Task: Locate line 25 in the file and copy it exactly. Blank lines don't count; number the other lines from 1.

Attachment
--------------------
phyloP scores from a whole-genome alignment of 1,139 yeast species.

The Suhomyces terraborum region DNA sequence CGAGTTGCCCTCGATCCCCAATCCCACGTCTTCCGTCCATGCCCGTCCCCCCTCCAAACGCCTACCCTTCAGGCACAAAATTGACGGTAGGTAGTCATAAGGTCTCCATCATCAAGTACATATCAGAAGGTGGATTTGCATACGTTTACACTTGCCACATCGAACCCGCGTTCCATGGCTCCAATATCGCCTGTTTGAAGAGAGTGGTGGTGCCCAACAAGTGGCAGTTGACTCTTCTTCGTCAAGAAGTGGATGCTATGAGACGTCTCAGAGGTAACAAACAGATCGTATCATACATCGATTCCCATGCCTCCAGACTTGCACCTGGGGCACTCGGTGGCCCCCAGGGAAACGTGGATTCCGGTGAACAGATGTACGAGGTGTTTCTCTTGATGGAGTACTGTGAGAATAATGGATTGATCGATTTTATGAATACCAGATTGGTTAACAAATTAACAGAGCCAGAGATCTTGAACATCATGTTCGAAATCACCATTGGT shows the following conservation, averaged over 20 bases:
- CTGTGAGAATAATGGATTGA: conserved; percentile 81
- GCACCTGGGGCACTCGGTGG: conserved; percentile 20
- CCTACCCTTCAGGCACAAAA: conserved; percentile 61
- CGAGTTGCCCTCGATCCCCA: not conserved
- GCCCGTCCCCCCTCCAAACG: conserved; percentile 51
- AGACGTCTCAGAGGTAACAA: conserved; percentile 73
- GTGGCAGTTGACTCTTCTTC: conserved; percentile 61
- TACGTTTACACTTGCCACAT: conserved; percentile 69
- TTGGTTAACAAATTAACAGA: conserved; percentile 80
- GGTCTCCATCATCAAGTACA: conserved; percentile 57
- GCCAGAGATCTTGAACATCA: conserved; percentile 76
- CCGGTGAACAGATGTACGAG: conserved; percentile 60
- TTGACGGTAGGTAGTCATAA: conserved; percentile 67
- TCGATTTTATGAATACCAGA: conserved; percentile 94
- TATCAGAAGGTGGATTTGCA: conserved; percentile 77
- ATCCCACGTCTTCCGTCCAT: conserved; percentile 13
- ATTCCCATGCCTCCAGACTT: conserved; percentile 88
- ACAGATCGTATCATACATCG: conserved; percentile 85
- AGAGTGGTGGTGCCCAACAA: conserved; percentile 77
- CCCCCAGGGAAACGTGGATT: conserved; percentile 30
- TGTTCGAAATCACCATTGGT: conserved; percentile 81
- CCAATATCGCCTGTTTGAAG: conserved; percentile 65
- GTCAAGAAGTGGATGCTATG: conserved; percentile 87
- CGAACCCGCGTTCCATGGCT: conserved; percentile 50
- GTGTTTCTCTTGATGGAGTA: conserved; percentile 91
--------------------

- GTCAAGAAGTGGATGCTATG: conserved; percentile 87